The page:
Gloria:What is your idea of perfect happiness?
Frank:For me perfect happiness comes with peace of mind, accepting yourself for who you are, and being grateful for the wonderful things you already have. Strong feelings of self worth, contentment and acceptance create perfect happiness.
In today’s world, people tend to judge others and themselves by how they look, and what they possess. Doing this just causes discontentment. I have nothing against trying to improve your lot in life, but feeling “less than,” because of what you have not acquired, or may never acquire, is self-defeating.
Gloria:What is your favourite occupation?
Frank:Working with animals—being a veterinarian is my true occupation, but being a ranch-hand has been very satisfying too.
Gloria:What are qualities you value most in a man?
Frank:Honesty, loyalty, a good work ethic, the ability to have access to his inner child and know how to have fun. I also admire a man who is confident, but not entirely focused on himself. He should show kindness and respect to others and me (if he is my partner) He should also be a good listener when I need him to be.
Sun 15 Mar 2015
Bizzlinkzz: Today I’m very pleased to be interviewing Author Gloria Antypowich, from Horsefly British Columbia .
Bizzlinkzz:When did you first realize you wanted to be a writer?
Gloria: I`ve always had a flair with words. Once when I was in high school I got caught in the washroom with some other girls who were hanging out there to skip a class. The punishment was a 1000 word essay. I was ticked off because I had been there for legitimate reasons, although I did stop to talk a bit longer than necessary: so I wrote a sarcastic essay. The teacher gave me an A+ for it and commented on my writing skills. My mother saved it and in later years put it in one of her scrapbook photo albums.
About the same time, I wrote a short fashion article and submitted it to the Western Producer. They published it and I received a cheque for $2.49. I was thrilled, but I didn’t think about being a writer.
When I was a young mother, I had a small stack of articles that I hid in the closet in my daughter’s bedroom, but I didn`t try to publish them, it was just an outlet.
A few years after we moved to Horsefly, I started to seriously consider writing. I was in my early thirties, and working outside the home when I went to my first writers conference in Regina, Saskatchewan. I had also wanted to check out the `Cypress Hills`because that name sounded so romantic to me. Although I had planned to go by myself, my husband Lloyd didn’t want me to drive that far on my own. At that time he was a rancher/log truck owner, so he took time off to go to the writers conference with me. We also toured through the Maple Creek, Cypress Park area and I made notes for research for the series of books that I am publishing now.
I also attended the Romance Writers of America (RWA) conferences in Dallas and San Francisco during the next couple of years. I wrote the first version of Hearts At Risk during that time. Vanessa Grant introduced me to an agent, who read the book and took me on. She submitted it to Harlequin and they replied that they had too many books that were ranch related at the time. Because the book didn’t get snapped up immediately, I lost the support of my family. I let my feelings get hurt and shelved the project for thirty years, until I decided to publish Hearts at Risk in 2011, after my husband and I had retired. I published You Can Run in 2012, and then my writing got sidetracked.I started to reinvent my career in 2014. It’s been a hectic eighteen months!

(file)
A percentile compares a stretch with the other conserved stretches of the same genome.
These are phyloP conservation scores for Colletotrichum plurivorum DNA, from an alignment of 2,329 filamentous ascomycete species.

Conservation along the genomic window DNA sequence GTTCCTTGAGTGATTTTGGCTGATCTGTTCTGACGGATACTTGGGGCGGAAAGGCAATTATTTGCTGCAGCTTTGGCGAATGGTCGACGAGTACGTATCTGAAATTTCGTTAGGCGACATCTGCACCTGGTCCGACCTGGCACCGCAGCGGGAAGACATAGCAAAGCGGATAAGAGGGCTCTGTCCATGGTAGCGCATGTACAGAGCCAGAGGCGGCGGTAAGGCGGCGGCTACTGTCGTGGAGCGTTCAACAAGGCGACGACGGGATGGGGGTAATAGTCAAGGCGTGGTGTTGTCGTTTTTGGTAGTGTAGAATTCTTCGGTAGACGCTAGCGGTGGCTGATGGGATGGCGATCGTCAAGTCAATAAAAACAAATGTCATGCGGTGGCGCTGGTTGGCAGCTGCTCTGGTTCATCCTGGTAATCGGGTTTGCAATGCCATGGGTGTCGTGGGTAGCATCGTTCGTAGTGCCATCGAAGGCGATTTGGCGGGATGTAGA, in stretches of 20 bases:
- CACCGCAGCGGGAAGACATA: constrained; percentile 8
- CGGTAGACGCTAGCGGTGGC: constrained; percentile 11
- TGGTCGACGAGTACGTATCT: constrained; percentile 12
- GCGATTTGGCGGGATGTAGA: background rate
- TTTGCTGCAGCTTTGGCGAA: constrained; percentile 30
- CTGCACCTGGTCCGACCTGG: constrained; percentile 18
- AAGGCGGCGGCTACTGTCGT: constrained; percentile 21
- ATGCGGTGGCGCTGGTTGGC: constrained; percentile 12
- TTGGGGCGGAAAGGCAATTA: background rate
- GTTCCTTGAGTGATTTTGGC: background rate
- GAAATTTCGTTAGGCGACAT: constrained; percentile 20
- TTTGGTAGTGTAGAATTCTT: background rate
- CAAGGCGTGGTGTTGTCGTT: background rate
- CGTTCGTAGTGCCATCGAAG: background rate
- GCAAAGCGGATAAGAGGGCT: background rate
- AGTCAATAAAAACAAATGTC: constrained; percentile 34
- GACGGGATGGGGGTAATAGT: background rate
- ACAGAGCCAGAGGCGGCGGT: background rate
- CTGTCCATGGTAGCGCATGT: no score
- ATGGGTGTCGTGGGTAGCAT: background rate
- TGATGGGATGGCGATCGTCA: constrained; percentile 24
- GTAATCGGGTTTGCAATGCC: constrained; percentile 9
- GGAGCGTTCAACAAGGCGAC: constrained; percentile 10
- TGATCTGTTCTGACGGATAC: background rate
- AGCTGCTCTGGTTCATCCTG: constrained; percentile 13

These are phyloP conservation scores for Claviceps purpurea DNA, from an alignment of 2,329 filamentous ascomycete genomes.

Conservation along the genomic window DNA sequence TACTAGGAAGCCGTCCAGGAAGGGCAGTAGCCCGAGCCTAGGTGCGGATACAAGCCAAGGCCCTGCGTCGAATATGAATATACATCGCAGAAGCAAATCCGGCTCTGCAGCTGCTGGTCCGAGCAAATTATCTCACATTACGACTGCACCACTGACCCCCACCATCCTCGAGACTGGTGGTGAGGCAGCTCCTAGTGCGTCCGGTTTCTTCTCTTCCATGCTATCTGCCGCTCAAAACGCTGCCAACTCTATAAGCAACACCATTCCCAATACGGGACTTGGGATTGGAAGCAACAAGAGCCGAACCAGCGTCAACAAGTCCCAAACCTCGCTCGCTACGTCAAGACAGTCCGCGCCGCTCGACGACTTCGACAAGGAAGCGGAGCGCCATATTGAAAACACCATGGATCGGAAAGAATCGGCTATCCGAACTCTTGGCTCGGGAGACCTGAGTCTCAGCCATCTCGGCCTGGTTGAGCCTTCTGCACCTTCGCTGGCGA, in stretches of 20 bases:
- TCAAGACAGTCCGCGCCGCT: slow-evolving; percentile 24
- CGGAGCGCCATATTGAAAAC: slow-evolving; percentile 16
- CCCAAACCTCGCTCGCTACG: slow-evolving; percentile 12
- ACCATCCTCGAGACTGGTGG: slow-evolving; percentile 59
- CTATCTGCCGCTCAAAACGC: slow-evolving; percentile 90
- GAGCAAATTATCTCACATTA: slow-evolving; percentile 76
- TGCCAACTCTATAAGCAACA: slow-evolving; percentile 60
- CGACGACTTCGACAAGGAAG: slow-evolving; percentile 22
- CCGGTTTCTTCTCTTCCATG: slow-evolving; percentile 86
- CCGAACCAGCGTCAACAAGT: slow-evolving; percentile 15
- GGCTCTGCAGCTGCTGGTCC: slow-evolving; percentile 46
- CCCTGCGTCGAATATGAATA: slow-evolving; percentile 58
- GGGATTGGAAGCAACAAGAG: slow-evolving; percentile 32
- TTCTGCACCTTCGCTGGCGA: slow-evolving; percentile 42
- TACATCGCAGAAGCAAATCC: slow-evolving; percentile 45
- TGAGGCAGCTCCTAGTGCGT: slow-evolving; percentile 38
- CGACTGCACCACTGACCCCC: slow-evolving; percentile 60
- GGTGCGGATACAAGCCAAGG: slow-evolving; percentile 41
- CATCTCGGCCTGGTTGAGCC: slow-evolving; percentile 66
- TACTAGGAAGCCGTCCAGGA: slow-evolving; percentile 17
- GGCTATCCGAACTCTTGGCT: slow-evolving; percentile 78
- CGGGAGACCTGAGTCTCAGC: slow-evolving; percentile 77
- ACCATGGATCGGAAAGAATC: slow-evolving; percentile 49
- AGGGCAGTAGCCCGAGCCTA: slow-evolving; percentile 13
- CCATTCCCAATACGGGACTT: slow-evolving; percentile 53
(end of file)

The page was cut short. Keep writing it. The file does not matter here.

Bizzlinkzz: Where do you get your information and ideas for your books?
Gloria: I think like a writer all the time. I talk to everyone—people I don’t even know and ask them all kinds of things. Recently I met a lady who works at a copper mine in the Yukon, and I immediately thought about what a cool career that would be for a female in a book. I asked her a lot of questions about her job, wrote down the name of the mine where she works and it went into a file on my computer.
But sometimes a conversation that I overhear in a restaurant triggers a thought, or something I read in a magazine, or hear on the news. The background for the hero in my fourth book was generated by a conversation I had with my son twenty- five years ago,before he got married. The incident stayed with me, and years later I talked with him and his wife, and another incident that happened to an acquaintance of theirs came up. I wrote down the man’s name, and searched Canada’s 411 pages, found his name and cold called him. I explained who I was and why I was calling and he was happy to talk to me. All of this was research, to give me a feeling about how my character might feel in a given situation.
For book three, a conversation with a woman who had acted as a surrogate for her sister left me in awe. I knew I wanted to write a book that included surrogacy. I researched on line and read about a woman with infertility issues, and discovered Mayer-Rokitansky-Küster-Hauser syndrome (MRKH). I read related posts, where people explained how they felt about having the syndrome. I was fascinated! I had never heard of it before, but I decided this would be perfect for a heroine. Then I spent weeks researching surrogacy in Canada and the US. I followed two blogs about people who were actually documenting their journey through surrogacy. These were real people, their posts were authentic. What a window of opportunity for me! This was all research, but it gave me insight, so I could write with authenticity.
I also buy ebooks about the topics that interest me, or if I have to, I’ll buy a real book. I do most of my research online: the internet is full of information. It is like putting together pieces of a puzzle.
Bizzlinkzz: How long does it take you to write a book?